Steve Ballmer Came To My University, And It Was Awesome

Last week I posted in this forum requesting questions to put to Steve Ballmer, who today came and spoke at my university's debating society. The most popular response came from a Microsoft employee, and was a question about Microsoft's internal competition, between employees, teams, and divisions: whether Ballmer thought it had been beneficial or not. I planned to combine this with a question on competition more generally, asking also about Microsoft competing with its own partners in Windows with the Surface, and in Windows Phone with the Nokia acquisition. Alas, my question was never called; there were too many other hands in the air. Nevertheless, there were some other interesting questions that he did answer.


(I am highly embarrassed about how this photo turned out, which I shall blame entirely on my Nexus 5. The entire event was filmed professionally, but has not yet appeared on the Oxford Union's YouTube channel. Whether it ever will is uncertain.)

One of the most interesting was about the markets with the greatest future growth potential for Microsoft. Ballmer spoke at length-and volume-about the potential for digital assistants. He mentioned image recognition and 'big data', using the example of knowing someone's name just by looking at them. He mentioned neither Google Now, Google Glass, nor Cortana by name, though he did talk about growth in wearables generally. He was also keen to talk about healthcare in this context and in others, coming back to the topic a few times. When asked about what his next move was-a question suggested in response to my original post-he was keen to emphasise passion as the most important reason to be involved in anything. He then spoke for a couple of minutes without another prompt-passionately, one might say-about the 5% more of GDP spent on American healthcare compared to European healthcare, and where that money might otherwise be able to go. He freely admitted his lack of knowledge on the area, but then came back to the topic along with education, when citing examples of areas which had potential to have a much greater engagement with tech.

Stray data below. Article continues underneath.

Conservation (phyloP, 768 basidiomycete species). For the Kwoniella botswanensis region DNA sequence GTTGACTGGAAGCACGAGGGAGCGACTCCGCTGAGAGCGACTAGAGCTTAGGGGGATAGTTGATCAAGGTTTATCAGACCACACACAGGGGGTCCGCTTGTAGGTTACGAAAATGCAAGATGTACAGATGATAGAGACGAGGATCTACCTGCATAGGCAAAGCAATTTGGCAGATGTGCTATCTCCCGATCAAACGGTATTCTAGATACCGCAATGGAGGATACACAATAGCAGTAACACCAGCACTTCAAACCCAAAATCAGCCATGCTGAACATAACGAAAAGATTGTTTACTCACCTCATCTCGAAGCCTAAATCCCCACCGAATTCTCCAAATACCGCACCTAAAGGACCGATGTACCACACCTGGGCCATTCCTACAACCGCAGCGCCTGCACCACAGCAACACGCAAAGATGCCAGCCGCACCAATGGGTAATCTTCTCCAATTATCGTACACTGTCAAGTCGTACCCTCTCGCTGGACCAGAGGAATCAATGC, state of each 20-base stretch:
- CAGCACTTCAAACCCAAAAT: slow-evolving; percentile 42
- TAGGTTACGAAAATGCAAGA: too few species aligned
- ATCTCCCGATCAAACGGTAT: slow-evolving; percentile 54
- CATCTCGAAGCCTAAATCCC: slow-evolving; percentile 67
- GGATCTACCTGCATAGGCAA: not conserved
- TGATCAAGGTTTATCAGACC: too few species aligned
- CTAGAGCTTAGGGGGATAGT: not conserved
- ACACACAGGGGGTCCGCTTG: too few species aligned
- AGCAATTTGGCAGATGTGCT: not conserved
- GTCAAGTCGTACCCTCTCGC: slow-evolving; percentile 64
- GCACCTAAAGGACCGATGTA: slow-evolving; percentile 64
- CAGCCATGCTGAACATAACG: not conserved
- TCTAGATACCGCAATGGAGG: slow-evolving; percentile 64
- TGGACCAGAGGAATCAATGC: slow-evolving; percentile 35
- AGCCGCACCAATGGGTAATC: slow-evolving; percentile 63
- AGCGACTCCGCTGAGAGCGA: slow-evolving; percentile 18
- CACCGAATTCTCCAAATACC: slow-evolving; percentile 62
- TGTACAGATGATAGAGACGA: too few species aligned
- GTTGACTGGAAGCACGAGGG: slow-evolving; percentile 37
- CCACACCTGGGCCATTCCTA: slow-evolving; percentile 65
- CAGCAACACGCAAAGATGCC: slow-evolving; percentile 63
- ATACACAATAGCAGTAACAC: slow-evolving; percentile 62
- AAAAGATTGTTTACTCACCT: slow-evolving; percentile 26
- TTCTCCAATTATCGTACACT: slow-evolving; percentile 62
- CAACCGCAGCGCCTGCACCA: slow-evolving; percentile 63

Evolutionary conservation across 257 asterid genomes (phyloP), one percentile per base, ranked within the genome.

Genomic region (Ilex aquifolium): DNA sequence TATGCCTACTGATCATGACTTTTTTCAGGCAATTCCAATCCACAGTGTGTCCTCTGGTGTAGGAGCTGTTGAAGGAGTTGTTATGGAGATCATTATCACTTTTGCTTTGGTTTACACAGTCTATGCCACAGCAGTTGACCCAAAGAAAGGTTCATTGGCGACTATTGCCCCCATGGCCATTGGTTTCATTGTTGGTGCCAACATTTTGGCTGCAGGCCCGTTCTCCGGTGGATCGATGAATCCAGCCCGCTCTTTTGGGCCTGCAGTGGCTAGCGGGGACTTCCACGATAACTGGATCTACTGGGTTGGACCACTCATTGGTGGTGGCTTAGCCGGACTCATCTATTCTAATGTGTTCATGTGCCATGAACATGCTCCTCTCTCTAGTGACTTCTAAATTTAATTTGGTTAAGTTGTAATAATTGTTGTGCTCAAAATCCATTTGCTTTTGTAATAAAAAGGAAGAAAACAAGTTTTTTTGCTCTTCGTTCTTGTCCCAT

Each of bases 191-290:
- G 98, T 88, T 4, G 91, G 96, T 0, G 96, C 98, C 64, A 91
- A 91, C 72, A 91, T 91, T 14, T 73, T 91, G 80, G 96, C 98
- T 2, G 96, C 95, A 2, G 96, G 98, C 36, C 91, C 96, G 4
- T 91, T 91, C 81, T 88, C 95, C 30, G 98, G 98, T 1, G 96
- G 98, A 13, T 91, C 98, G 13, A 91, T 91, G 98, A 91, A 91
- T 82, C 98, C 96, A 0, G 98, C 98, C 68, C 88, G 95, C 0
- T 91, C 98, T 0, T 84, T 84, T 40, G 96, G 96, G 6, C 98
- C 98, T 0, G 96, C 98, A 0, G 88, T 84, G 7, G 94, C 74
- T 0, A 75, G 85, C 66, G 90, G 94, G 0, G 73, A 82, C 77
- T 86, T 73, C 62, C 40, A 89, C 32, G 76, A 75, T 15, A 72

There was a question on Courier, a product which, he reminded the audience-grinning-had never been confirmed to exist by Microsoft. Speaking strictly in the hypothetical, he said Courier could never have been released for lack of apps and reasonable pricing. The fact that these sound like the problems of Windows RT was not mentioned as rebuttal, much to my disappointment. He also talked a lot about the importance of long-term investment, which he called 'building new muscle' for the business. He used this to explain investment in Windows Phone, making it clear he saw it as a long-term project. Microsoft, he said, were attempting to understand what was possible before being capable of taking the market.

The third trick is out there waiting to be invented

One thing he kept coming back to was the familiar shark move-forward-or-die metaphor, expressing it in both these terms and also by reference to the importance of tech companies not being one-trick ponies. Microsoft, he acknowledged, was still looking for its next trick. One question that stuck out was about how he expected the style of leadership to change. His answer began as 'how the market thinks it should' before the questioner interrupted that he was asking how Ballmer expected it to change, not how he wanted it to change. Ballmer conceded, effectively, that there was no clear answer to this question. If only there were some way of predicting future conduct based on previous behaviour.